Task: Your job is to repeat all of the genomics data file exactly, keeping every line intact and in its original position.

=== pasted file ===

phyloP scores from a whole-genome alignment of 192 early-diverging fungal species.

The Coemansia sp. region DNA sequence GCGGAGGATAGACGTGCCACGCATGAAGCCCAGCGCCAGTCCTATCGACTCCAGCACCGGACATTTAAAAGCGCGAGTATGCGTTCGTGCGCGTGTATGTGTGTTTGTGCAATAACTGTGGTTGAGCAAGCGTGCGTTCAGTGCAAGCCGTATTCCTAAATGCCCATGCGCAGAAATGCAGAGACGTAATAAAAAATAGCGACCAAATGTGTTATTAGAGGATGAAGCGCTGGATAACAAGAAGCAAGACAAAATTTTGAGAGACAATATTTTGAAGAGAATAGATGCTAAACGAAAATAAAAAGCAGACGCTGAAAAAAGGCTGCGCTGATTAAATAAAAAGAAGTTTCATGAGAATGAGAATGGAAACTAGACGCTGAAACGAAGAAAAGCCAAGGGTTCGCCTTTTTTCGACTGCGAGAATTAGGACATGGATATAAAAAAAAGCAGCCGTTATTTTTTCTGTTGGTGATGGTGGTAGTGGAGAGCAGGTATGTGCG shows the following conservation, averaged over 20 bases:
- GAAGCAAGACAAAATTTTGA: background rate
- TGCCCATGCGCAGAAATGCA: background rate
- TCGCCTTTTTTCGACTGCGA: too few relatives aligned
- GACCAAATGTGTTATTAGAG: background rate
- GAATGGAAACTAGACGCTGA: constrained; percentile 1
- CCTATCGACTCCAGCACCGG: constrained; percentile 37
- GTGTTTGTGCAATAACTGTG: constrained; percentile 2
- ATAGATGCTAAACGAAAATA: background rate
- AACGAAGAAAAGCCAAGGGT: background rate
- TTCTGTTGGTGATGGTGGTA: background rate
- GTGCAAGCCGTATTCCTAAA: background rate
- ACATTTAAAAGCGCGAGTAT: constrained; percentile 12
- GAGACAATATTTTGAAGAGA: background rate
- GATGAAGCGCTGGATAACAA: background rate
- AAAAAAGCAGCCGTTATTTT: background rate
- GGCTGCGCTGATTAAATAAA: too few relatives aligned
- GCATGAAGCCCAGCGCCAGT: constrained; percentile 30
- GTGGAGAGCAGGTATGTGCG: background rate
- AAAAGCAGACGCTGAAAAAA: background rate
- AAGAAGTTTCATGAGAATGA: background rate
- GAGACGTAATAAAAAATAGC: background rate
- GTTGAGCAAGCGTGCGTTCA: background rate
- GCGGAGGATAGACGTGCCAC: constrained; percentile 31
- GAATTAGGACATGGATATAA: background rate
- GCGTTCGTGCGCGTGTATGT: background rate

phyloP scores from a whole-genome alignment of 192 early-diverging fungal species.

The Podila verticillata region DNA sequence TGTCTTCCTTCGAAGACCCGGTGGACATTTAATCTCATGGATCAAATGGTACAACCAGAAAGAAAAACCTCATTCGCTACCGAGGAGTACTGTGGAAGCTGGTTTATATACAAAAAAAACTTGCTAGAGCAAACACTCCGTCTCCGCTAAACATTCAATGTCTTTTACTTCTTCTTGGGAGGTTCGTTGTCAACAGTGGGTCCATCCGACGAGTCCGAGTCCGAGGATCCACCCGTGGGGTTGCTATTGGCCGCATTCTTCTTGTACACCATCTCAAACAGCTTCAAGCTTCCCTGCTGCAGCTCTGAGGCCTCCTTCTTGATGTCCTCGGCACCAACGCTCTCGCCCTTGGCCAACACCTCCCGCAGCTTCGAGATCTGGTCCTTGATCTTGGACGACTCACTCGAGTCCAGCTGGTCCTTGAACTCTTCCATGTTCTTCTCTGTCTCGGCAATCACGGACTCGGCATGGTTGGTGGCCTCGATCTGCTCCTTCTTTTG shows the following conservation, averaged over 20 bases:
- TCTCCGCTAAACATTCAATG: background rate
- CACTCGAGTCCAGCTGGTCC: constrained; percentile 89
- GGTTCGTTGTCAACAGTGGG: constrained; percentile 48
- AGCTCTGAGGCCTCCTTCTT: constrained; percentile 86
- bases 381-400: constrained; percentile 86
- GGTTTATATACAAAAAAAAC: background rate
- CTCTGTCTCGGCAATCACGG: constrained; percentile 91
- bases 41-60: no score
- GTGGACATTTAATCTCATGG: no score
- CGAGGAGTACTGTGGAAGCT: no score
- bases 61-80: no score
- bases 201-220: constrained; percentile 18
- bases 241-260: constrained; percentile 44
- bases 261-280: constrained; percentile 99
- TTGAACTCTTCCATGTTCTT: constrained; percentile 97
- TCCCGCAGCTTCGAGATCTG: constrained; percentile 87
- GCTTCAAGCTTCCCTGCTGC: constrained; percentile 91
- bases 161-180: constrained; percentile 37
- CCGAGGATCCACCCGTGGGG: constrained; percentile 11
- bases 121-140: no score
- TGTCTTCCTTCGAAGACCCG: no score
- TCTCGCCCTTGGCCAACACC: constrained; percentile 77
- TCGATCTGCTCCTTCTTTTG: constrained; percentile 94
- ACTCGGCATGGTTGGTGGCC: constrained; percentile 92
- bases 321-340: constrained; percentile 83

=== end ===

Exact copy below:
phyloP scores from a whole-genome alignment of 192 early-diverging fungal species.

The Coemansia sp. region DNA sequence GCGGAGGATAGACGTGCCACGCATGAAGCCCAGCGCCAGTCCTATCGACTCCAGCACCGGACATTTAAAAGCGCGAGTATGCGTTCGTGCGCGTGTATGTGTGTTTGTGCAATAACTGTGGTTGAGCAAGCGTGCGTTCAGTGCAAGCCGTATTCCTAAATGCCCATGCGCAGAAATGCAGAGACGTAATAAAAAATAGCGACCAAATGTGTTATTAGAGGATGAAGCGCTGGATAACAAGAAGCAAGACAAAATTTTGAGAGACAATATTTTGAAGAGAATAGATGCTAAACGAAAATAAAAAGCAGACGCTGAAAAAAGGCTGCGCTGATTAAATAAAAAGAAGTTTCATGAGAATGAGAATGGAAACTAGACGCTGAAACGAAGAAAAGCCAAGGGTTCGCCTTTTTTCGACTGCGAGAATTAGGACATGGATATAAAAAAAAGCAGCCGTTATTTTTTCTGTTGGTGATGGTGGTAGTGGAGAGCAGGTATGTGCG shows the following conservation, averaged over 20 bases:
- GAAGCAAGACAAAATTTTGA: background rate
- TGCCCATGCGCAGAAATGCA: background rate
- TCGCCTTTTTTCGACTGCGA: too few relatives aligned
- GACCAAATGTGTTATTAGAG: background rate
- GAATGGAAACTAGACGCTGA: constrained; percentile 1
- CCTATCGACTCCAGCACCGG: constrained; percentile 37
- GTGTTTGTGCAATAACTGTG: constrained; percentile 2
- ATAGATGCTAAACGAAAATA: background rate
- AACGAAGAAAAGCCAAGGGT: background rate
- TTCTGTTGGTGATGGTGGTA: background rate
- GTGCAAGCCGTATTCCTAAA: background rate
- ACATTTAAAAGCGCGAGTAT: constrained; percentile 12
- GAGACAATATTTTGAAGAGA: background rate
- GATGAAGCGCTGGATAACAA: background rate
- AAAAAAGCAGCCGTTATTTT: background rate
- GGCTGCGCTGATTAAATAAA: too few relatives aligned
- GCATGAAGCCCAGCGCCAGT: constrained; percentile 30
- GTGGAGAGCAGGTATGTGCG: background rate
- AAAAGCAGACGCTGAAAAAA: background rate
- AAGAAGTTTCATGAGAATGA: background rate
- GAGACGTAATAAAAAATAGC: background rate
- GTTGAGCAAGCGTGCGTTCA: background rate
- GCGGAGGATAGACGTGCCAC: constrained; percentile 31
- GAATTAGGACATGGATATAA: background rate
- GCGTTCGTGCGCGTGTATGT: background rate

phyloP scores from a whole-genome alignment of 192 early-diverging fungal species.

The Podila verticillata region DNA sequence TGTCTTCCTTCGAAGACCCGGTGGACATTTAATCTCATGGATCAAATGGTACAACCAGAAAGAAAAACCTCATTCGCTACCGAGGAGTACTGTGGAAGCTGGTTTATATACAAAAAAAACTTGCTAGAGCAAACACTCCGTCTCCGCTAAACATTCAATGTCTTTTACTTCTTCTTGGGAGGTTCGTTGTCAACAGTGGGTCCATCCGACGAGTCCGAGTCCGAGGATCCACCCGTGGGGTTGCTATTGGCCGCATTCTTCTTGTACACCATCTCAAACAGCTTCAAGCTTCCCTGCTGCAGCTCTGAGGCCTCCTTCTTGATGTCCTCGGCACCAACGCTCTCGCCCTTGGCCAACACCTCCCGCAGCTTCGAGATCTGGTCCTTGATCTTGGACGACTCACTCGAGTCCAGCTGGTCCTTGAACTCTTCCATGTTCTTCTCTGTCTCGGCAATCACGGACTCGGCATGGTTGGTGGCCTCGATCTGCTCCTTCTTTTG shows the following conservation, averaged over 20 bases:
- TCTCCGCTAAACATTCAATG: background rate
- CACTCGAGTCCAGCTGGTCC: constrained; percentile 89
- GGTTCGTTGTCAACAGTGGG: constrained; percentile 48
- AGCTCTGAGGCCTCCTTCTT: constrained; percentile 86
- bases 381-400: constrained; percentile 86
- GGTTTATATACAAAAAAAAC: background rate
- CTCTGTCTCGGCAATCACGG: constrained; percentile 91
- bases 41-60: no score
- GTGGACATTTAATCTCATGG: no score
- CGAGGAGTACTGTGGAAGCT: no score
- bases 61-80: no score
- bases 201-220: constrained; percentile 18
- bases 241-260: constrained; percentile 44
- bases 261-280: constrained; percentile 99
- TTGAACTCTTCCATGTTCTT: constrained; percentile 97
- TCCCGCAGCTTCGAGATCTG: constrained; percentile 87
- GCTTCAAGCTTCCCTGCTGC: constrained; percentile 91
- bases 161-180: constrained; percentile 37
- CCGAGGATCCACCCGTGGGG: constrained; percentile 11
- bases 121-140: no score
- TGTCTTCCTTCGAAGACCCG: no score
- TCTCGCCCTTGGCCAACACC: constrained; percentile 77
- TCGATCTGCTCCTTCTTTTG: constrained; percentile 94
- ACTCGGCATGGTTGGTGGCC: constrained; percentile 92
- bases 321-340: constrained; percentile 83